Etihad Airways is testing out a new kiosk that can help detect if passengers have symptoms of a viral illness. This kiosk will roll out for testing starting at the end of this month and will run through May using both volunteers and actual departing passengers. Could this be the future of airport check-ins?
In partnership with Elenium Automation of Australia, Etihad Airways is testing out self-check-in kiosks that can identify symptoms of a viral illness. The kiosk, according to Etihad, can monitor a passenger’s temperature, heart rate, and respiratory rate. This technology can work not just at check-in kiosks, but also baggage drops, immigration counters, or security checkpoints.
If the system detects a passenger may have a fever or any other symptoms in accordance with the system’s parameters, the technology is designed to suspend the process. After that, either through a teleconference or alert to a qualified staff member, passengers receive additional assessments and management as needed.
But, that is not all. Amazon Web Services worked with Elenium to create a hands-free technology. This allows passengers to use these self-service kiosks through voice. Thus, the system also minimizes touchpoints and the potential for infection transmission.
The initial testing will be conducted out of Abu Dhabi starting at the end of April and running through May. At first, it will be reserved for a range of volunteers before, once flights resume, bringing departing passengers into the texting mix.
Is this the future of travel?
The airline industry will undergo some major changes as a result of the current situation. Personal space, passenger health, and minimizing the risk of infection will likely lead airlines to make a number of updates. Already, much of travel is starting to be digitized, such as electronic passport control, self-bag-drops, self-check-in kiosks, and biometric boarding.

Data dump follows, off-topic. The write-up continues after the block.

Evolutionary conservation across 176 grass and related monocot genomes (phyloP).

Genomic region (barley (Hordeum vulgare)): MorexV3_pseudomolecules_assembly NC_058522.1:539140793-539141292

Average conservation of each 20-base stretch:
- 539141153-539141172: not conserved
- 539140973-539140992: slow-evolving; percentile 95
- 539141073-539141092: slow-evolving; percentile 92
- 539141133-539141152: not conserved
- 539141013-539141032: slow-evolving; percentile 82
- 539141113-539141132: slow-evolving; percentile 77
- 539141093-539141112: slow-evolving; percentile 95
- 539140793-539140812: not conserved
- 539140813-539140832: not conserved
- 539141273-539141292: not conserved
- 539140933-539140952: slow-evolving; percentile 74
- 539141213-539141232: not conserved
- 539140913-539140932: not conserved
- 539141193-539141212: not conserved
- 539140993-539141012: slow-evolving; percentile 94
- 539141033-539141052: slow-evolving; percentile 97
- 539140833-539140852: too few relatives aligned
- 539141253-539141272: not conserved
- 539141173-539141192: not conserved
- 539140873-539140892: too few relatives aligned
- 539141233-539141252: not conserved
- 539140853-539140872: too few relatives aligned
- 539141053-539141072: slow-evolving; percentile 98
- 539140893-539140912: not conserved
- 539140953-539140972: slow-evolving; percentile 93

While some may have concerns about personal privacy, this is the general trend that the travel industry is moving towards. Reducing the number of touchpoints minimizes the risk of cross contamination. And, going forward, it is likely that more passengers are going to be wary about what they touch before they fly.
Checking passengers for health concerns is a new addition to this technology. According to Elenium, the technology can be embedded within existing kiosks. With this in mind, it would not be terribly surprising to see other airlines add this technology into existing systems. For airlines and passengers alike, it would reduce concerns about transporting passengers who are ill.
While some may have concerns about privacy, it does remain to be seen how airlines and airports implement this technology– if they do. Etihad is trialing these new kiosks that will check a passenger’s health prior to their flight at a self-service kiosk. This is just the next innovation in a wave of technology designed to speed up certain processes and reduce the need for human interaction that could lead to the spread of a viral illness.
Do you think this is a good idea? Should other airlines adopt this technology? Let us know in the comments!